Many artists have tried to capture the spirit of classic rock n’ roll, harnessing the energy and beats of Chuck Berry, Jerry Lee Lewis, and Bo Diddley. JD McPherson is one of the few artists doing it and producing memorable songs in the process.
Take the title track and lead single, “Let the Good Times Roll”. JD takes a familiar song title, and reinvigorates it as a rousing anthem all his own. It helps that McPherson has a soulful enough voice to match the style of his sound. It’s the voice and horns that keep “All Over but the Shouting” from sounding like a dull trope. “Everybody Talking About the All-American” is blast of energy, rough vocals and melodic guitar tones.
He also admirably explores darker and more romantic tones throughout the album, though not wholly successfully. “Bossy” is one of those darker tracks, infusing a bit of angry blues and banjo into his normal set up. “Bridgebuilder” is a throwback slow-dance song, with sweet vocals, but in this case a bit more edge could have been used to keep the track from becoming too sleepy. “Precious” is a better example of McPherson mixing the pretty with captivating.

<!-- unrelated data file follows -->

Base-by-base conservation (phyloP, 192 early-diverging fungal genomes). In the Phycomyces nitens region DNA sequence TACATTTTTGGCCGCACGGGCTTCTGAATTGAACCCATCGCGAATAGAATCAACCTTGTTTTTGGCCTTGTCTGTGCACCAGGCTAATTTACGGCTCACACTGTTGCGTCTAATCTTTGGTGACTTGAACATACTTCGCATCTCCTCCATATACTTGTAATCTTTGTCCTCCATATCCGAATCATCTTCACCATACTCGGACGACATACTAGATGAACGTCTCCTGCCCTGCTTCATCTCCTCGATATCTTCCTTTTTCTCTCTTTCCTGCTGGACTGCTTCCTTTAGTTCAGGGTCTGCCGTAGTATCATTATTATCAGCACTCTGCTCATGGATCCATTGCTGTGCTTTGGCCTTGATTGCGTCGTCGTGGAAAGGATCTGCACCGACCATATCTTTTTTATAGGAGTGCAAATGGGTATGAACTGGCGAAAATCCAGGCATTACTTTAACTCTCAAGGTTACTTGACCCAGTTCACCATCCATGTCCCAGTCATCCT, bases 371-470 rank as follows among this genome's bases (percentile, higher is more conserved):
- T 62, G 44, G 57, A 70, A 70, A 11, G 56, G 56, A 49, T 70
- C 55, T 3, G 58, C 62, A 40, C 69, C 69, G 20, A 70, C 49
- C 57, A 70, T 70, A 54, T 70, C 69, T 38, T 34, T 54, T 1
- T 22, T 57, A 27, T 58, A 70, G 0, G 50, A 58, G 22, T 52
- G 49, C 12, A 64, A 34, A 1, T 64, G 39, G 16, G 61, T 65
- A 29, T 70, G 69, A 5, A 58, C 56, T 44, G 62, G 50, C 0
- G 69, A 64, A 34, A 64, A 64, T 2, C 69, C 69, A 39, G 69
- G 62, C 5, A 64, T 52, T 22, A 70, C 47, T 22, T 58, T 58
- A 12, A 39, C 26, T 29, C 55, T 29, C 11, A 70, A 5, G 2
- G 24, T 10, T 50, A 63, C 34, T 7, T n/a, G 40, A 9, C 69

McPherson is strongest when he’s channeling the likes of Berry and Little Richard, harnessing that energy on blazers like “It Shook Me Up” and the surfy “You Must Have Met Little Caroline?”. McPherson also knows how to incorporate backing vocals to strong effect, adding appropriate “ooooos” and “aaaahs” to fill out the sound of various tracks.
Check out his Letterman performance: